Afghan President Ashraf Ghani begins a visit to Washington even as Taliban militants advance steadily across the country, prompting fears that government forces will be swiftly overrun once the U.S.-led international forces complete their withdrawal by September 11 at the latest.
U.S. President Joe Biden is scheduled to meet with Ghani and Abdullah Abdullah, the head of the High Council for National Reconciliation, on June 25 as part of a visit that the White House said would "highlight the enduring partnership between the United States and Afghanistan as the military drawdown continues."
The Taliban's stark advances have prompted the U.S. intelligence community to revise its outlook for how long the Western-backed government in Kabul can hold out after the departure of foreign forces, according to The Wall Street Journal (WSJ).
Citing officials with knowledge of the new assessment, the newspaper reported on June 23 that U.S. intelligence agencies concluded last week that the Afghan government could collapse as soon as six months after the pullout is completed.
The WSJ noted that previous analyses said that Afghanistan's government could stand for as long as two years after the troops leave.
The Taliban has taken control of dozens of districts from government forces in recent weeks as U.S.-led international forces withdraw from Afghanistan ahead of a self-imposed September 11 deadline.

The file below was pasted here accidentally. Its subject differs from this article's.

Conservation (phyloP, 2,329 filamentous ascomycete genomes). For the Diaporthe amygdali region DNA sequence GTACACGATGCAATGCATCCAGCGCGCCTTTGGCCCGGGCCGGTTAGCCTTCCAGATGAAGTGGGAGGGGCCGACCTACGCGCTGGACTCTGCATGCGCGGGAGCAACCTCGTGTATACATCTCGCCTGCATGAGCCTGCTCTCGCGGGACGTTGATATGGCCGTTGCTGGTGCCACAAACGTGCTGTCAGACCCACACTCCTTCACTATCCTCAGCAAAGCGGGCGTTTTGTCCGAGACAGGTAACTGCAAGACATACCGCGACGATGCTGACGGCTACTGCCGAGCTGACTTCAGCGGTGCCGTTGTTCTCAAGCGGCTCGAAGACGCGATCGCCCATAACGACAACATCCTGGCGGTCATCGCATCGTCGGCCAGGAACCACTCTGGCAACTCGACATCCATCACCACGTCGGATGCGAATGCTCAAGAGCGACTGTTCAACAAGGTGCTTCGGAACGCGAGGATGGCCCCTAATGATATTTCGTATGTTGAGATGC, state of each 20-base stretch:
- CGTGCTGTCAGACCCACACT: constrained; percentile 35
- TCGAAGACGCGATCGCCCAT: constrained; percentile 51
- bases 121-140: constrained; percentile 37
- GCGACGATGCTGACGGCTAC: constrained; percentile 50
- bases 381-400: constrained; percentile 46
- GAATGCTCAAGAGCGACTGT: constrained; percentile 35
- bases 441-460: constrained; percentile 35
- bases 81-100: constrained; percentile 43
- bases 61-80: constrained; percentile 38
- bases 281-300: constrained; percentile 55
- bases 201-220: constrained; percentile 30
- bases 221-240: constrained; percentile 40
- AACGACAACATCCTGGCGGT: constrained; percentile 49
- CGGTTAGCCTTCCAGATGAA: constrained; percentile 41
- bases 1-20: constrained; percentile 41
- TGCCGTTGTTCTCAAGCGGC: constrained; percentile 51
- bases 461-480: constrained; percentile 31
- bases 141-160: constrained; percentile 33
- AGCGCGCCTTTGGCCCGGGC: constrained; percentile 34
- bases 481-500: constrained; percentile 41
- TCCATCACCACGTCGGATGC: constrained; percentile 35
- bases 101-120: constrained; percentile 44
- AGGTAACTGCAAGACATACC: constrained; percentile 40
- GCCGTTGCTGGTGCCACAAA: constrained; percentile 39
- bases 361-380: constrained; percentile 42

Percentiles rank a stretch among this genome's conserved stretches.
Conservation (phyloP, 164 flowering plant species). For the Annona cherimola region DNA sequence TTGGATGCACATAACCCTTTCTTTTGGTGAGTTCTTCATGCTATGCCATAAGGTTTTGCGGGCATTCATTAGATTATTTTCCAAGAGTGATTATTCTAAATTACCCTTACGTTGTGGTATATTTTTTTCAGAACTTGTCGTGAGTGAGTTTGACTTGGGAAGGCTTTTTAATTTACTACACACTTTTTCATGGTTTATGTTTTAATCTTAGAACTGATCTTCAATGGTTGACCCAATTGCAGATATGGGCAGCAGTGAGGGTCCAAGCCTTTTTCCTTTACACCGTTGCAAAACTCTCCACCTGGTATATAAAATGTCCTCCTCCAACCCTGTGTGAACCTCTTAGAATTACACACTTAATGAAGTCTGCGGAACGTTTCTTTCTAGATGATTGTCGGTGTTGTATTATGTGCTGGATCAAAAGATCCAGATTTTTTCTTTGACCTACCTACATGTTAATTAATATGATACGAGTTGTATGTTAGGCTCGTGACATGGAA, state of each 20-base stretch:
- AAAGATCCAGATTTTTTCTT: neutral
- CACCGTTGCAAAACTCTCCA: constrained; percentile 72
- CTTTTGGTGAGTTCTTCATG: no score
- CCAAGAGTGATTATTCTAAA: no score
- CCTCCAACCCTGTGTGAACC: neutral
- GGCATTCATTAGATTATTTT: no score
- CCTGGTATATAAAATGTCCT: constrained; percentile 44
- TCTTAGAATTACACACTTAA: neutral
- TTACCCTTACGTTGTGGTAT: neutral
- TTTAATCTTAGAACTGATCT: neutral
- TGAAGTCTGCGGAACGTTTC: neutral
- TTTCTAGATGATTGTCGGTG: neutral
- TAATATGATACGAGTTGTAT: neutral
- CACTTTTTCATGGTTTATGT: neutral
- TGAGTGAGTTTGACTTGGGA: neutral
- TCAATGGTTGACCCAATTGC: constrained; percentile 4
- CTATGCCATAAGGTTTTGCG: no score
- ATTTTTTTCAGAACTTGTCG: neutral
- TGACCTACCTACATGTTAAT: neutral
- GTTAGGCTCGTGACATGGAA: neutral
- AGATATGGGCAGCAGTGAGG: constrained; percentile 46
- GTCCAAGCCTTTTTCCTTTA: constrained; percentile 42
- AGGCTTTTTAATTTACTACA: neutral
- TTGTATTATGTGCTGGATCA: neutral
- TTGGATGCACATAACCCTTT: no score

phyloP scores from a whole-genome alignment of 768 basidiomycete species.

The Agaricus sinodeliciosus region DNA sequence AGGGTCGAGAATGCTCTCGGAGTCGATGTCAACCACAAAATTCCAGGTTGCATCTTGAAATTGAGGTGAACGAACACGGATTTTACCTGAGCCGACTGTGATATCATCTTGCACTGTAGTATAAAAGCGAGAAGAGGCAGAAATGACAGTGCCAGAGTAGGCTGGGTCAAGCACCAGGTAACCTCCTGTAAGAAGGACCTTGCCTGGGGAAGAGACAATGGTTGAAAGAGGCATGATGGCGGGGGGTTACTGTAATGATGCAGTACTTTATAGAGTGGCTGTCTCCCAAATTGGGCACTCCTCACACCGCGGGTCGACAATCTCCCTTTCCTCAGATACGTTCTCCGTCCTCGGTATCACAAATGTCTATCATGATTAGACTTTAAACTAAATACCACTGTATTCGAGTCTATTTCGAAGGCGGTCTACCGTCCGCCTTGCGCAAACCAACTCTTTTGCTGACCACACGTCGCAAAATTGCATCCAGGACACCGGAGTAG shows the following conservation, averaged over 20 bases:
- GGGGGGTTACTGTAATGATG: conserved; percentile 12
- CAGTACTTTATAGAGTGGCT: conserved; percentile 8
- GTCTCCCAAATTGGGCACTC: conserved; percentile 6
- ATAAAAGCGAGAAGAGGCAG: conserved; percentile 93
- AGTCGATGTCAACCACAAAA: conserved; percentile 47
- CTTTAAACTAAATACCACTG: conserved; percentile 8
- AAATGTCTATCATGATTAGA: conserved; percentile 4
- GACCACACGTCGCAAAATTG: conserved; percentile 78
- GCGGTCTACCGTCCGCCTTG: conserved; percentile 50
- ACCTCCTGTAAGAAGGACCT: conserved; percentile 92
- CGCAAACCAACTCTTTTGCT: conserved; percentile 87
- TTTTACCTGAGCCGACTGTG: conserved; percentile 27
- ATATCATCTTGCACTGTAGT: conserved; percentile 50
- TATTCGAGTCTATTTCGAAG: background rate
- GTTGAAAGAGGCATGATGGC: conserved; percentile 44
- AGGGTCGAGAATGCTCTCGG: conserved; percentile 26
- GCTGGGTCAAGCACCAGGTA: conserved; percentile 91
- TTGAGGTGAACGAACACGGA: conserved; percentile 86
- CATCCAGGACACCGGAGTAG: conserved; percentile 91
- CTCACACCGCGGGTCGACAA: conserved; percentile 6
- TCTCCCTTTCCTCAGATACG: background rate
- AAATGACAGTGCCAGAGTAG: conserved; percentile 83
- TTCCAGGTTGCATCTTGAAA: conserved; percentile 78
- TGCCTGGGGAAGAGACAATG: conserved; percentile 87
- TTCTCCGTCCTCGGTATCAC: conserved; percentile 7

Earlier this week, the insurgents seized Afghanistan's main border crossing with Tajikistan, and pressed an offensive on the northern cities of Kunduz and Mazar-e Sharif.
The U.S. military says it has already withdrawn more than half of its 3,500 troops from the region and its equipment.
According to the WSJ, White House officials are now encouraging the military to slow the pace of the troop pullout.
Earlier this week, State Department spokesman John Kirby said the Pentagon could slow down its withdrawal in light of recent battlefield victories by the Taliban.
But he reiterated the department's plans to withdraw all troops other than the ones left to "protect the diplomatic presence" by the September deadline.
Meanwhile, Turkish and U.S. military officials met in Ankara on June 24 to discuss plans for Turkish troops to continue securing the Kabul airport -- the main gateway into Afghanistan -- after the withdrawal of the international forces.
Turkey, NATO's only majority-Muslim member, has offered to protect and run the Hamid Karzai International Airport after the alliance pulls out of the country. However, Turkey is seeking U.S. and other allies' support for the mission.
President Recep Tayyip Erdogan said last week after a meeting with U.S. President Joe Biden on the sidelines of a NATO summit that Turkey was looking for "diplomatic, logistic, and financial assistance" from the United States to protect and operate the airport.
Ankara has around 500 noncombat troops in Afghanistan.
Turkish Defense Minister Hulusi Akar said a technical delegation from the United States had arrived for talks.
"We will continue to take on the responsibility of operating the Hamid Karzai International Airport, which we have been doing for the past six years, if the necessary conditions are met," Akar said June 24.